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Eur Neurol. 2004;51(4):215-20. Epub 2004 May 17.

Apolipoprotein E and alpha-1-antichymotrypsin polymorphisms in sporadic inclusion body myositis.

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Department of Neurology, Medical Clinic II, Technical University Dresden, Dresden, Germany.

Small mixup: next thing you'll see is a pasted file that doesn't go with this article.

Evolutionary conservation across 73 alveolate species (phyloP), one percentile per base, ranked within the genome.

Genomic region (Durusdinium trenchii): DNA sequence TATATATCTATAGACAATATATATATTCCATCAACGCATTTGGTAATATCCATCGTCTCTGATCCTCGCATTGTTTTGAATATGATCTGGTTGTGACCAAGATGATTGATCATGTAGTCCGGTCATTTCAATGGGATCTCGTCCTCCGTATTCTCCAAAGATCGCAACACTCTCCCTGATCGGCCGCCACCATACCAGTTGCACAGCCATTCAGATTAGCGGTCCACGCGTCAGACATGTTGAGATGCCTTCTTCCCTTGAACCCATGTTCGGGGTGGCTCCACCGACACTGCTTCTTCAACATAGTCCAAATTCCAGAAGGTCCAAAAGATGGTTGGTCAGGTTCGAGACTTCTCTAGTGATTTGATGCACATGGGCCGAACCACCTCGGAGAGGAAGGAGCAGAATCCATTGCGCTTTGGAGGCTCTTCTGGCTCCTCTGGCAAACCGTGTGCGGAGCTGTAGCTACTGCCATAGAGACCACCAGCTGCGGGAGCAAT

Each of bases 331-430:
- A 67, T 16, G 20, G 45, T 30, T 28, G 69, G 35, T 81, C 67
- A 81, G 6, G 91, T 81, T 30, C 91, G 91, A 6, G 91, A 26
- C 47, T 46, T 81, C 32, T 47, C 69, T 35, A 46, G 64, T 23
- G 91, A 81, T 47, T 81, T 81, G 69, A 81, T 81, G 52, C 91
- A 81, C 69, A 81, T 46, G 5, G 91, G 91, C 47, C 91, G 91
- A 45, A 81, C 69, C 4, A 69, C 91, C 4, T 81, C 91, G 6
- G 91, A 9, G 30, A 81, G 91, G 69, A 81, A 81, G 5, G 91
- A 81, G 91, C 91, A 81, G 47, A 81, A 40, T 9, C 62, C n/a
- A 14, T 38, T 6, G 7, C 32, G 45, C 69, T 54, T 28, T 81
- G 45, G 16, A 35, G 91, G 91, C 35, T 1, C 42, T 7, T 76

Sporadic inclusion body myositis (s-IBM) is a progressive muscle disease of unknown aetiology. Characteristically, intracellular amyloid deposits are detectable, including beta-amyloid precursor protein, phosphorylated tau, alpha1-antichymotrypsin (alpha1-ACT) and apolipoprotein E (ApoE). Polymorphisms and mutations of the encoding genes have been identified in a variety of neurodegenerative diseases including Alzheimer's disease (AD). Beside other factors, polymorphisms may lead to protein accumulation in both diseases. In particular, polymorphisms within the ApoE and alpha1-ACT gene have been implicated in the aetiology of AD and s-IBM. We analysed ApoE and alpha1-ACT gene polymorphisms in 35 s-IBM patients. We could not identify any statistical significant correlation between distinct ApoE and alpha1-ACT genotypes and the risk of developing s-IBM. Additionally, ApoE and alpha1-ACT genotypes seem not to influence the onset age of s-IBM. A combination of different alpha1-ACT and ApoE genotypes appears not to enhance the risk of developing s-IBM. Therefore, allelic variations of alpha1-ACT and ApoE are unlikely to be genetic key factors in the aetiology of s-IBM.

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